University of British Columbia, Department of Dermatology and Skin Science is seeking Postdoctoral Fellow and PhD students in the laboratory of Dr. Gang Li, to study the molecular mechanisms of melanoma pathogenesis and to design novel strategies for melanoma treatment. The current research projects focus on: 1) Biological functions of ING tumor suppressors including UV stress response, PCNA-monoubiquitination and S phase recovery, cell cycle regulation, apoptosis and DNA repair; 2) Signalling pathways of tumor cell migration, invasion, angiogenesis; 3) identification of novel prognostic markers and therapeutic targets. Interested candidates are invited to check the recent publications from Dr. Li's laboratory (Oncogene 24:1111-1116, 2005; J. Clin. Oncol. 23:1473-1482, 2005; Cancer Res. 66:1906-1911, 2006; J. Biol. Chem. 281:11887-11893, 2006; Cancer Res. 66:8382-8388, 2006; Cancer Res. 66:9221-9226, 2006; Clin. Cancer Res. 13: 4111-4116, 2007; FASEB J. 21:3705-3716, 2007; EMBO Rep. 9:576-581, 2008; Clin. Cancer Res. 15:6404-6411, 2009; Oncogene 29:1227-1237, 2010; Oncogene 29:1498-1508, 2010; Cancer Res. 70:10445-53, 2010; Oncogene 2010 Oct 11 [Epub ahead of print]; Nucleic Acids Res. 2011 Jan 11. [Epub ahead of print]; Oncogene 2011 Jan 31 [Epub ahead of print]), or visit our website: http://www.derm.ubc.ca/research/skin_cancer_biology_lab.htm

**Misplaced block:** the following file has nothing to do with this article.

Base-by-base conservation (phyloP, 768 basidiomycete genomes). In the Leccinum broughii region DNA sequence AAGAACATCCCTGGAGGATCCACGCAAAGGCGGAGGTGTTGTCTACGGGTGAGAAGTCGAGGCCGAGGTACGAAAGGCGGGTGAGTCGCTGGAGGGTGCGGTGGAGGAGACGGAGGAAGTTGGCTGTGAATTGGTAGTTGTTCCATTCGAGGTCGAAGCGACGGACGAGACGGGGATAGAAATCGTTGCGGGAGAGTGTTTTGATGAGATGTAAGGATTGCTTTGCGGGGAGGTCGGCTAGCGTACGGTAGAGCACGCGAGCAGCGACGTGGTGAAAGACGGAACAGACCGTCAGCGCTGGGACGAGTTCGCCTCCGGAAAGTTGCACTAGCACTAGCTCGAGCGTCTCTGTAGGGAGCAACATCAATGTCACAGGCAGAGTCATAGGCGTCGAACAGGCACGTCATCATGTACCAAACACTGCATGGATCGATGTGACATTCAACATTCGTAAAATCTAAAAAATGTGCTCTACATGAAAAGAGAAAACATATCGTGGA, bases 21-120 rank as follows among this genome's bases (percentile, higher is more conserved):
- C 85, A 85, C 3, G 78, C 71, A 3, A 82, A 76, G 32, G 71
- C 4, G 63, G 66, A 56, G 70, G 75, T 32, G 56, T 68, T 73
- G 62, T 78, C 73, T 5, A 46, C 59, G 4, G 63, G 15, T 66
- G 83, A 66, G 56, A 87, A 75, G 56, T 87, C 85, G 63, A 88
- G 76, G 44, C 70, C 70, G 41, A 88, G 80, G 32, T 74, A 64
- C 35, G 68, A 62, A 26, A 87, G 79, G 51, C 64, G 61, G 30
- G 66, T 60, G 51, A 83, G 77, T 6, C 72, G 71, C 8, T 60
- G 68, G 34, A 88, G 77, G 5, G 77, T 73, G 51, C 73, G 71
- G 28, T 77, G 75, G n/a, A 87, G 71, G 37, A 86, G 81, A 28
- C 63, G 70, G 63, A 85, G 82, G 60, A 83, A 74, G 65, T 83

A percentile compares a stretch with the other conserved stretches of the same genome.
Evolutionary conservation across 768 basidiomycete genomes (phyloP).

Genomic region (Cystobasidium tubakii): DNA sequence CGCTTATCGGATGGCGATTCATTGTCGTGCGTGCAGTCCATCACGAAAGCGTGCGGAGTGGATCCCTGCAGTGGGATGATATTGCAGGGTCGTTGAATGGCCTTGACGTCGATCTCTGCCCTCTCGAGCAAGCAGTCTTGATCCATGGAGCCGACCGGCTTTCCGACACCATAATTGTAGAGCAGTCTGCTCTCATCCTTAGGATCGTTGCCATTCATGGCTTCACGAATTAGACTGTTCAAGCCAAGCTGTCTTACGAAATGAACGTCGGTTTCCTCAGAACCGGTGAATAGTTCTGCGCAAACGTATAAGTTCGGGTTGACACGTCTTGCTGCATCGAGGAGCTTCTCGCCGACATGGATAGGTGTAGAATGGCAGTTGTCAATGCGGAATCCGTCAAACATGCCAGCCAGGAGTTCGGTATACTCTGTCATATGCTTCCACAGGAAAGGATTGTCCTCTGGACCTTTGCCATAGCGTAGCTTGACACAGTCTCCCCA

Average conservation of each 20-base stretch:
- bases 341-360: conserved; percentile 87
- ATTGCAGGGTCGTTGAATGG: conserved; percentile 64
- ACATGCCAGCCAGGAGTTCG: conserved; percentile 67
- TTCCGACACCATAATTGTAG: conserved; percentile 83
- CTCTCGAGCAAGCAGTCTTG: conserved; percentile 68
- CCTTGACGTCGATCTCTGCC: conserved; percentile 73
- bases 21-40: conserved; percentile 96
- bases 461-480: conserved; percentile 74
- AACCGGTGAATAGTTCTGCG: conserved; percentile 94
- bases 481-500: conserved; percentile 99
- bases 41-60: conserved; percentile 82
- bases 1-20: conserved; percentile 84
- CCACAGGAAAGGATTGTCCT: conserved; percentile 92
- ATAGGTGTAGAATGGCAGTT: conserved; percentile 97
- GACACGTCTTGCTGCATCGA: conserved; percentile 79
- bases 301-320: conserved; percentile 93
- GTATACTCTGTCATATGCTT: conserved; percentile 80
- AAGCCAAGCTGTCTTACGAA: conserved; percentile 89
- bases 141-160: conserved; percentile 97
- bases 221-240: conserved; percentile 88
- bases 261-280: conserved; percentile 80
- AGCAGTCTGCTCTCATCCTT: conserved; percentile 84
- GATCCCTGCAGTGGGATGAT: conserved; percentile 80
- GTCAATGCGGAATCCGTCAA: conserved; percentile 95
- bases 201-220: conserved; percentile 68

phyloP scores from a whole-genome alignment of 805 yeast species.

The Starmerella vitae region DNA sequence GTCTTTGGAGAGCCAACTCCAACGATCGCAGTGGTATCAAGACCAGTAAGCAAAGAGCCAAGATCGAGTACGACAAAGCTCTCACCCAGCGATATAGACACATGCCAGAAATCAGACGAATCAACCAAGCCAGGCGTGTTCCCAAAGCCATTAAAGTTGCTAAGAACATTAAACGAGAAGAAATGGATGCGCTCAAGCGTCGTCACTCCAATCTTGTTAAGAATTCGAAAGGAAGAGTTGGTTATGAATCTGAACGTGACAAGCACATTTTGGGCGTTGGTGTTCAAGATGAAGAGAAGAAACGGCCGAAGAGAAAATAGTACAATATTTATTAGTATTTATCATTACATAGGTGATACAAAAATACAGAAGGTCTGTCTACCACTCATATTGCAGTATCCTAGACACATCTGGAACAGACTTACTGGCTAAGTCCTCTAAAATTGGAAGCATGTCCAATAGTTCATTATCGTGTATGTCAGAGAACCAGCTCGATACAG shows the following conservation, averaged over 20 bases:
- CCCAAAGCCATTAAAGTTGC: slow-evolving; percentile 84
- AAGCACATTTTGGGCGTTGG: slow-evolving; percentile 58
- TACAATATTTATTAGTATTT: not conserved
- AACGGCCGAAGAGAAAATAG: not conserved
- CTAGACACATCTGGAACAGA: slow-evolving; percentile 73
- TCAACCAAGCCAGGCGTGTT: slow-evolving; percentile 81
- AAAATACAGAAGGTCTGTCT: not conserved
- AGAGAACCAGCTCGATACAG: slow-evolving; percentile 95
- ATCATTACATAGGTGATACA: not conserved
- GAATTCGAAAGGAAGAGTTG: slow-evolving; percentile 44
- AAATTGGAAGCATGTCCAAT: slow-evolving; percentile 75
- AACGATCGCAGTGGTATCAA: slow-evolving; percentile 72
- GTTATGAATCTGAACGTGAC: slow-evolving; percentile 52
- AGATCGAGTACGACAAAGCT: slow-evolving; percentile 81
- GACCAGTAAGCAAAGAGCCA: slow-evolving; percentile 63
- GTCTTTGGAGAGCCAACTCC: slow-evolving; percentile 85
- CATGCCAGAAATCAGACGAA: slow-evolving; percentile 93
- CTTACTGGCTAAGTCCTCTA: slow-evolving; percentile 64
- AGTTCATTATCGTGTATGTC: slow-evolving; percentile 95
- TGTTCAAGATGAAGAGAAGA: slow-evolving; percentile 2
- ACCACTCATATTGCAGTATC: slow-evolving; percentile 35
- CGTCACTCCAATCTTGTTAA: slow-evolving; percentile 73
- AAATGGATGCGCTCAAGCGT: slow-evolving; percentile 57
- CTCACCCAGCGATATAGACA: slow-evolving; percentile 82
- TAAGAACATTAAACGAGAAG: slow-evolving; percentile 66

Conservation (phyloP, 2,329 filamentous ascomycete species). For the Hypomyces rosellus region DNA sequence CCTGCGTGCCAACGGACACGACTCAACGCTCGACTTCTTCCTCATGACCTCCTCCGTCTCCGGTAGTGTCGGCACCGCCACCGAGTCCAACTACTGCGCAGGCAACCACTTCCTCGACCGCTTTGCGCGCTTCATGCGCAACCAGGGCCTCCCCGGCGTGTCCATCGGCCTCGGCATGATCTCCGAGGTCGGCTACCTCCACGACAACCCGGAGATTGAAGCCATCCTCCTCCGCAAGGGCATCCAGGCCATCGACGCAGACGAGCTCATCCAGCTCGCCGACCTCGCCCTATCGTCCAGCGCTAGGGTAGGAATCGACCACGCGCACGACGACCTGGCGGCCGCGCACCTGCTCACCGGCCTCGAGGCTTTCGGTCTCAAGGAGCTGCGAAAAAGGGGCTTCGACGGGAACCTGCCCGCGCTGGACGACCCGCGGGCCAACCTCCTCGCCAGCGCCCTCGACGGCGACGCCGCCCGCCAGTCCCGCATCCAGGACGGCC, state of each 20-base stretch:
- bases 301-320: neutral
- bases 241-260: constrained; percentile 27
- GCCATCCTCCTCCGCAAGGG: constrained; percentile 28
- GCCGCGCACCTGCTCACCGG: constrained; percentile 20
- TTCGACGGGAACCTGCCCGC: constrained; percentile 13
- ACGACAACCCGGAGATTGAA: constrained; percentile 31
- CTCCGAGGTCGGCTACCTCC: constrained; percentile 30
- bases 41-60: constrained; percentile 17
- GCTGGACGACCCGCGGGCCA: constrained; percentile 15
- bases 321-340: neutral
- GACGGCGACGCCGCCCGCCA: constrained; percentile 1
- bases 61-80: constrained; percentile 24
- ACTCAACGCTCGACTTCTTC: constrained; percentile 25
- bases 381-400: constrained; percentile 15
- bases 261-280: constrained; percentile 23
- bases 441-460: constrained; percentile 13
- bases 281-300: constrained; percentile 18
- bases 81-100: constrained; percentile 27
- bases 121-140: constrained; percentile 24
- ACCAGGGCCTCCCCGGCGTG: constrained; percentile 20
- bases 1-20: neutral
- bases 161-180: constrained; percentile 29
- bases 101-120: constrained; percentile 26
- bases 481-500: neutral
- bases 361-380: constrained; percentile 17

Self-motivated individuals in molecular biology, particularly in cancer field with a strong publication record, are encouraged to send curriculum vitae, statement of research interests, and names/contact information of three references to: Dr. Gang Li, Jack Bell Research Centre, 2660 Oak Street, Vancouver, BC V6H 3Z6 Canada. Fax: 604-875-4497; email: email@example.com.
UBC hires on the basis of merit and is committed to employment equity. We encourage all qualified persons to apply. However, Canadians and permanent residents of Canada will be given priority.